· E.G. (in contemporary UK) emos, skaters or unheard of religious groups.
· Subcultures are seen as cultures which people follow as means of finding meanings in their lives.
Cultural Diversity
· Is a concept which relates to culturally-embedded differences within society.
· Parekh (2006) = outlines 3 different types of diversity:
1. Homosexuals trying to diverse society to their views so they are accepted; those who live different lives.
2. Members of society who rebel against central principles, rejecting dominant values; (E.G. environmental group `Reclaim the Streets').
3. Different cultural communities; such as the Bangladeshis in London or Pakistanis in Bradford.
· There are different areas which portray cultural diversity; E.G. `China Town'.
· Cultural diversity does not necessarily mean the decline of cultural sameness; it is still possible for a society to have diversity, however, still agree on norms & values.
· Parekh (2006) = similar to cultural diversity.
· Sociologists define this as many ethnic groups living together in one society.
· Multiculturalism promotes the belief that ethnic groups are of the same status; they still can follow their traditional cultural heritage.
· Barker (2003) = sees a multicultural society as looking to celebrate there differences; (E.G. teaching multi-faiths in R.E in school).…read more

Slide 4

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Consumer Culture
· Clearly related to thing we consume and use in society.
· Contemporary UK is a consumer society.
· Consumer culture is based on two factors; culture and economic.
· Culture = society provides sense of identity through consumer goods; (E.G. Asian food, Chinese Food, etc.).
· Economic = economic condition within a society is crucial in the creation of a consumer culture.
· Lury (1996) = identifies some features of a consumer culture: wide range of goods, shopping as a leisure pursuit, different forms of shopping available, debt is a social
norm and packaging and promoting goods is a large-scale business.
Global Culture
· Process when events in one part of the world affect other parts of the world.
· World has become increasingly interconnected; (socially, politically, economically).
· Economically = world's stock markets connected because of international investments.
· Politically = world leaders have particular interest in who they ally with and why.
· Socially = trends and fashions from large cities spread quickly to other cities.
· Global culture has emerged due to patterns of migration, trends in international travel and the spread of the media exposing people to the same images from the same
dominant world companies.
· Global culture means the world has become a small place, `Global Village' as stated by Mcluhan (1989) where culture homogeneity is a key feature.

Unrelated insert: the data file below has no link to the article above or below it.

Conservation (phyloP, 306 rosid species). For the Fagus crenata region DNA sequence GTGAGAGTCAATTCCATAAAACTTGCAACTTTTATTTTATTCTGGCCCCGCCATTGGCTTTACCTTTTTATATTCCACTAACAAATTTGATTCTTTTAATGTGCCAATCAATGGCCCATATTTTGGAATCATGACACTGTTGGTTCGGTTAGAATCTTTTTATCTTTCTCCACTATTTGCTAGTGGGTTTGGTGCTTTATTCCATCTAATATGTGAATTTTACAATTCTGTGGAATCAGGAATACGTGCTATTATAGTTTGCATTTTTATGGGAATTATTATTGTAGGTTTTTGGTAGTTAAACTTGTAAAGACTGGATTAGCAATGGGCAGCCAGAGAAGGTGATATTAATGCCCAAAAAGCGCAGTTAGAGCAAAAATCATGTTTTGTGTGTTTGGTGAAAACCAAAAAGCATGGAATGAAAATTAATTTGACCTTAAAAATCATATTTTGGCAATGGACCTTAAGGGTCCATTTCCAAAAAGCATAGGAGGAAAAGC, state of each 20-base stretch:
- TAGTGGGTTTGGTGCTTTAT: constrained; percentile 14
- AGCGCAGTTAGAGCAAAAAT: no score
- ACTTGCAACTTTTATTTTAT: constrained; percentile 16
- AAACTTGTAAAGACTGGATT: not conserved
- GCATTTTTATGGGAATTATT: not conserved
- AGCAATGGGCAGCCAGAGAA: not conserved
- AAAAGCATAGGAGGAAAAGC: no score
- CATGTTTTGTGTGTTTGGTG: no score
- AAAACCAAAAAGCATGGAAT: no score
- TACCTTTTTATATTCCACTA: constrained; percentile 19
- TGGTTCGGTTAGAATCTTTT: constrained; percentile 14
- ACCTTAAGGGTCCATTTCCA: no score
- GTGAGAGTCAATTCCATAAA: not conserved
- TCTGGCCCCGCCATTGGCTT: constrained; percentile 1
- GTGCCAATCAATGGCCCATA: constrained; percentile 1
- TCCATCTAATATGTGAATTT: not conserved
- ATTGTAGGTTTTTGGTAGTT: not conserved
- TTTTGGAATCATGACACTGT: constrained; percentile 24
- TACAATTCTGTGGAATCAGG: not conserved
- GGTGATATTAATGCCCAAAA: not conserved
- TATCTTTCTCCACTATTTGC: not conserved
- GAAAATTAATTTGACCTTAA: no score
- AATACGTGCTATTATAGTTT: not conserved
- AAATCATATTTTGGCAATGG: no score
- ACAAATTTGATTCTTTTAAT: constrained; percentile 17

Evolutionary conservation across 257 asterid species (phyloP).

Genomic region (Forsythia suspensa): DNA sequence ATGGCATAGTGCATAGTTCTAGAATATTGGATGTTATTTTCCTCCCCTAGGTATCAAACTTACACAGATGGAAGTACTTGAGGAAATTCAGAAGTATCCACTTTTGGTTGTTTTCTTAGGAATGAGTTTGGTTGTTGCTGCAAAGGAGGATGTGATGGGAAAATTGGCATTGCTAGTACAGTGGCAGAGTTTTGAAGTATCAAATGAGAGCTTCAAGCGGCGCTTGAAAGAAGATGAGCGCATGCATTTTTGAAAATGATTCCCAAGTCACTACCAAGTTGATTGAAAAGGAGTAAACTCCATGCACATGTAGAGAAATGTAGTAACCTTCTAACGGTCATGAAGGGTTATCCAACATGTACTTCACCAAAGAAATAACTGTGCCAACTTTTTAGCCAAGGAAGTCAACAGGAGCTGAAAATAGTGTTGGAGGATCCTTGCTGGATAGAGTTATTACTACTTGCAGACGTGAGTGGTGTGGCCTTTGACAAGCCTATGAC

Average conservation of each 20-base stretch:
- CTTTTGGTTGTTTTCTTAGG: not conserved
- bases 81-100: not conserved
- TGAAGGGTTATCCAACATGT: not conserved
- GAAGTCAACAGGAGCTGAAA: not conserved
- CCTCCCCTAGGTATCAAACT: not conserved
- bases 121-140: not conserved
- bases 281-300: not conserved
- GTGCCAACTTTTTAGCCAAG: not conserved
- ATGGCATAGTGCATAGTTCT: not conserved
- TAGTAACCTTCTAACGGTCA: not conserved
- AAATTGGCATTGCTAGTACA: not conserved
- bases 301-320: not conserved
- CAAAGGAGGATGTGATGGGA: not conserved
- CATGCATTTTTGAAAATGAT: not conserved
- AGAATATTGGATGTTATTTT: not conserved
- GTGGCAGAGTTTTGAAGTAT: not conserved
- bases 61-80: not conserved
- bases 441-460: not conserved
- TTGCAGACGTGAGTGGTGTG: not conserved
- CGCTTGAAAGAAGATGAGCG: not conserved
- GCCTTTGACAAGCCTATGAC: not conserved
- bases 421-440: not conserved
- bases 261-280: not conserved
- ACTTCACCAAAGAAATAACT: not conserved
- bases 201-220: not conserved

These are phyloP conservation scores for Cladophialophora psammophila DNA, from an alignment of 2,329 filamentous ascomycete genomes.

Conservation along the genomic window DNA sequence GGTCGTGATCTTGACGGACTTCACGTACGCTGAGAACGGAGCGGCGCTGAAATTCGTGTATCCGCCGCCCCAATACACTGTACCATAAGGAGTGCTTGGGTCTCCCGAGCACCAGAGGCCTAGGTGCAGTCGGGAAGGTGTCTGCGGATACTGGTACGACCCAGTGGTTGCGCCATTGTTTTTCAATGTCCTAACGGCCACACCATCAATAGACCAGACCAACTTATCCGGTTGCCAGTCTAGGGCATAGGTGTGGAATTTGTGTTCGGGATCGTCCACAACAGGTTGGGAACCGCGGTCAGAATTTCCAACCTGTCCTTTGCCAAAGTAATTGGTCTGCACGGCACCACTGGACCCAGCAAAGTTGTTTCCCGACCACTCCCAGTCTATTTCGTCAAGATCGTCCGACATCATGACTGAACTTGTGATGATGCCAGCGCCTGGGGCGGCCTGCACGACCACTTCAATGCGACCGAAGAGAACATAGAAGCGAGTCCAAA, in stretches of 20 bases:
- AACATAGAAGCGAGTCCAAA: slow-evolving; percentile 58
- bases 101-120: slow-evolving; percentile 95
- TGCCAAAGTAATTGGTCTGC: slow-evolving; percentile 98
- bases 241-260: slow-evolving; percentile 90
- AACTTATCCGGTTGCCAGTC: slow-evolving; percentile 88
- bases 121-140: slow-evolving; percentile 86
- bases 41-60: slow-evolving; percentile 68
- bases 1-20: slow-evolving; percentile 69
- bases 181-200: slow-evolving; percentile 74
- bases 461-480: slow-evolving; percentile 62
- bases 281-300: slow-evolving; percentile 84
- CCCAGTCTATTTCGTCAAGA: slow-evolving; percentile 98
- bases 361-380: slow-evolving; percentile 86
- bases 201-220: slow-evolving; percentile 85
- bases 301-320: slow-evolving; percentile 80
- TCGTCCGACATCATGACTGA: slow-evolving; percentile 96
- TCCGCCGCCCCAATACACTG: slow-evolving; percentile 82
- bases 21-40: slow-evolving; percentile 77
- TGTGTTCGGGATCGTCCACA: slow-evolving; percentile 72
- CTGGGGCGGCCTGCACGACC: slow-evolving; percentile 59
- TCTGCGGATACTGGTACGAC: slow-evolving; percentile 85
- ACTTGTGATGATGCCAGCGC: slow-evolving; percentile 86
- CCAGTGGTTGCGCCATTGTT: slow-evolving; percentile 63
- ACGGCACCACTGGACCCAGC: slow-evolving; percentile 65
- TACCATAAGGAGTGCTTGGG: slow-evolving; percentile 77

· Example; McDonalds (American Culture).…read more

Slide 5

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Social Class
Different Views Of Class
· For some social class exists for some it doesn't.
· A variety of factors are considered when making a judgement on someone's class, if you meet someone for the first time you would consider a number of things, where
the person lives, house, car, occupation, clothing. Class brings constraints Marx theory.
· There is also an argument that social class does not exist. A person from a working class family (miners) may not be able to find a job in mining and so gain employment in
teaching their class for some has changed as they have what some consider a middle class occupation. The occupation was choice so can be housing, clothing.
Postmodern theory.
Marx and Class
· Marxism and postmodernism are two conflicting theories.
· Marxism, after Carl Marx; Marxist sociologists saw social class as directly related to a person's economic position and their relationship to what Marx termed `the means
of production'.
· Traditional Marxists saw two main social classes the bourgeoisie and the proletariat.
· Bourgeoisie = rich, upper class who owned the means of production.
· Proletariat = Worked for the bourgeoisie; they were paid low wages and treated as slaves, thus, both conflicting with each other.
· Marx believed that the proletariat would become more aware that they were being exploited, thus, they would develop `class consciousness'; this will allow them to
realise that they are the working class, and together they can over throw the bourgeoisie.
Bourdieu and Capital
· Pierre Bourdieu was a Neo-Marxist sociologist who used the concept of capital (resources) to show social class differences. Bourdieu (1996) = identified different types of
capital that people could possess:
1. Economic Capital = relates to income wealth and financial inheritance. Can be either ascribed or achieved. Social classes with most economic capital tend to have higher
paid jobs or a lot of inherited wealth.
2. Cultural Capital = relates to education, classical music and literature. This is passed down through generations; thus it cannot be bought or achieved; only lerant from the